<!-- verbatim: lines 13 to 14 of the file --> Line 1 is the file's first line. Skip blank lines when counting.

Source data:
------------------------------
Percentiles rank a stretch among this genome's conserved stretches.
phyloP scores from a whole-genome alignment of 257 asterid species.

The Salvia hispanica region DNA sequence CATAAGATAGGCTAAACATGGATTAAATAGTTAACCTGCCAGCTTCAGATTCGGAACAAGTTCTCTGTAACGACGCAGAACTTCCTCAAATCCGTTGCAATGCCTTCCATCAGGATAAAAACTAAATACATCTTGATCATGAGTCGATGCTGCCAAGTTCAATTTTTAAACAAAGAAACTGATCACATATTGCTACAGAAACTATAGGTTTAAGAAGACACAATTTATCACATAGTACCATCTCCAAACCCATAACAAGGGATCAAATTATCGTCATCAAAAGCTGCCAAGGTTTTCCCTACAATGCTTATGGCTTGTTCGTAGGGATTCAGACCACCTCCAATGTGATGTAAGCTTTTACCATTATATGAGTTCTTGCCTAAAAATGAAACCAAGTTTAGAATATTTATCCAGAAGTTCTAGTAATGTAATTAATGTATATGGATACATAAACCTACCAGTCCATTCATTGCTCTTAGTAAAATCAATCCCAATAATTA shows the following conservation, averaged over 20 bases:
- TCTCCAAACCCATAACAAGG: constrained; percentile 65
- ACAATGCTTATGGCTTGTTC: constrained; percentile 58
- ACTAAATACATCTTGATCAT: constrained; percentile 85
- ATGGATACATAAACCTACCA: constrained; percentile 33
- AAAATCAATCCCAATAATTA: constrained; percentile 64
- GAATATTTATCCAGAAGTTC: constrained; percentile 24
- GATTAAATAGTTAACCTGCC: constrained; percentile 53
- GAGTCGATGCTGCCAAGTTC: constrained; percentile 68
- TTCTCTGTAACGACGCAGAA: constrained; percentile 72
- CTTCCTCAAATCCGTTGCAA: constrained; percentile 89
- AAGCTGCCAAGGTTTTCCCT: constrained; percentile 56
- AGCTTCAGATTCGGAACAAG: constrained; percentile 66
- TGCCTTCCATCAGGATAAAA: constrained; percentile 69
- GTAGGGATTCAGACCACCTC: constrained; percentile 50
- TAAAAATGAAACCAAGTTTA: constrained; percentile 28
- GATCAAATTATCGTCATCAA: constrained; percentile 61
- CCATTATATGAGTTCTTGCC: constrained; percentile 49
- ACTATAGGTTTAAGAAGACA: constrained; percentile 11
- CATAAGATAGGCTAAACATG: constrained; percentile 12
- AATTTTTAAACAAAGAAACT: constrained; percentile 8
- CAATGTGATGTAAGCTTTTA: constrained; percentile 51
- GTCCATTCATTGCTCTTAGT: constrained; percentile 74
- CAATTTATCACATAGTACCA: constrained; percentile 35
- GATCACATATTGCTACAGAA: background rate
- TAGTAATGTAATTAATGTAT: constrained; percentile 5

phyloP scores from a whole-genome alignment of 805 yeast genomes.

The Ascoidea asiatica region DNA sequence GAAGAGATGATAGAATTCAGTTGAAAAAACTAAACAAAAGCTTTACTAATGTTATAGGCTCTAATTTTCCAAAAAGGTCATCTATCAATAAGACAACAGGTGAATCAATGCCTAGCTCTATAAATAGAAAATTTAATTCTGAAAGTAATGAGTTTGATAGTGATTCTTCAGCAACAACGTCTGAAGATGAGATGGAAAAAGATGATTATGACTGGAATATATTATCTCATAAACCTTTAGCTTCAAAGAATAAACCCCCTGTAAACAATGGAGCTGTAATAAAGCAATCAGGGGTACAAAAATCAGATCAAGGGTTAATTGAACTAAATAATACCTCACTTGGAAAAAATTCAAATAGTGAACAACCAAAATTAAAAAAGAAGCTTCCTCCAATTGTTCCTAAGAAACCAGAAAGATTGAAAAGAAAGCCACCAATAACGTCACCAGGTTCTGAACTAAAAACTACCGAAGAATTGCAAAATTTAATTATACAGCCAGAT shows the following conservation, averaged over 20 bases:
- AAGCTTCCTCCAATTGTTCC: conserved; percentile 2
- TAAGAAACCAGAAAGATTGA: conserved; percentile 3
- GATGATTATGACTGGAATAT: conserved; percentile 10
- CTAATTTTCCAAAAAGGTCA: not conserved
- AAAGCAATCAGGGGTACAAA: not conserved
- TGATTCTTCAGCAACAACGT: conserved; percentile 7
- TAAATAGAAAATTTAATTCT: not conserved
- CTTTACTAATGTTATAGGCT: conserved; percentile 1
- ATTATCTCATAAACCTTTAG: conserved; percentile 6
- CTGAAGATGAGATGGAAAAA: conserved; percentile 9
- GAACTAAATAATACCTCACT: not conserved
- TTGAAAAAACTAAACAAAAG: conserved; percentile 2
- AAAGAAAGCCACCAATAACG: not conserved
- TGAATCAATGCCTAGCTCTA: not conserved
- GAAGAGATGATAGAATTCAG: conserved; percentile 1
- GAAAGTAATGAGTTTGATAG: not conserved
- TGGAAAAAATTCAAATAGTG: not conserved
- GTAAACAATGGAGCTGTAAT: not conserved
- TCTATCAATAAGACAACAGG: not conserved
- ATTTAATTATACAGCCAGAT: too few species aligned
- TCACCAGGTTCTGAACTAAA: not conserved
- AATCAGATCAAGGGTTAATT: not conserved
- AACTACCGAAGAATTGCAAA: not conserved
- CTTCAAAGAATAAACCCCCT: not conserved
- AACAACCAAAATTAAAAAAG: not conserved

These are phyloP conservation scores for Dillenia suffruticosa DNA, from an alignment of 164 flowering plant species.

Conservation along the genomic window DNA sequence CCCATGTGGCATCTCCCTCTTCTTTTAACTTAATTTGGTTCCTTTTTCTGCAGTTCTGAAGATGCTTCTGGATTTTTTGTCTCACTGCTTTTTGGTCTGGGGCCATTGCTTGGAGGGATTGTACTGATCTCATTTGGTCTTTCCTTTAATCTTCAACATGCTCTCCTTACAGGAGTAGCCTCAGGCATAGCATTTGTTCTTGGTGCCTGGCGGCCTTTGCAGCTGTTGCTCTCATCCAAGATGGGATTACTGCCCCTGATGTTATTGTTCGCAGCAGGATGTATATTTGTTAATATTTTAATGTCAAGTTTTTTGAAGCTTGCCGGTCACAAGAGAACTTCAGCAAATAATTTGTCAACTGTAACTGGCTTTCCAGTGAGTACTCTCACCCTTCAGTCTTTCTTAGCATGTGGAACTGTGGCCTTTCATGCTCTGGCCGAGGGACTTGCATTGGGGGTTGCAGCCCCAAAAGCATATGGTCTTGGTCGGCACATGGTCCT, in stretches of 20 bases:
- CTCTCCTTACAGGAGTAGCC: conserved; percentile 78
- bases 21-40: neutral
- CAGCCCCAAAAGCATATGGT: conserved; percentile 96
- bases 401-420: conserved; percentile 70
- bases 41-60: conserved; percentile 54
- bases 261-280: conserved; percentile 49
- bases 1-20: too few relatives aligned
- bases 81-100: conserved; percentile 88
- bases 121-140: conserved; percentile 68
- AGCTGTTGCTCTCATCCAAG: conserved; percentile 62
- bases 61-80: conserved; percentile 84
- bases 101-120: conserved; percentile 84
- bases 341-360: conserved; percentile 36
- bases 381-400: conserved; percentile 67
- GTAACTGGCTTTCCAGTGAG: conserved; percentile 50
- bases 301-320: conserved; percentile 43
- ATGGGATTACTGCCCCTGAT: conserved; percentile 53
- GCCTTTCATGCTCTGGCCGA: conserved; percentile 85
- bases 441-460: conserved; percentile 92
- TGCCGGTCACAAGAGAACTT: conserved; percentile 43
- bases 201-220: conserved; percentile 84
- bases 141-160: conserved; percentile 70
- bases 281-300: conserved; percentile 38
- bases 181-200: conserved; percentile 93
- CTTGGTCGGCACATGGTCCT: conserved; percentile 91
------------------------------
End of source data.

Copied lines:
- CTTCCTCAAATCCGTTGCAA: constrained; percentile 89
- AAGCTGCCAAGGTTTTCCCT: constrained; percentile 56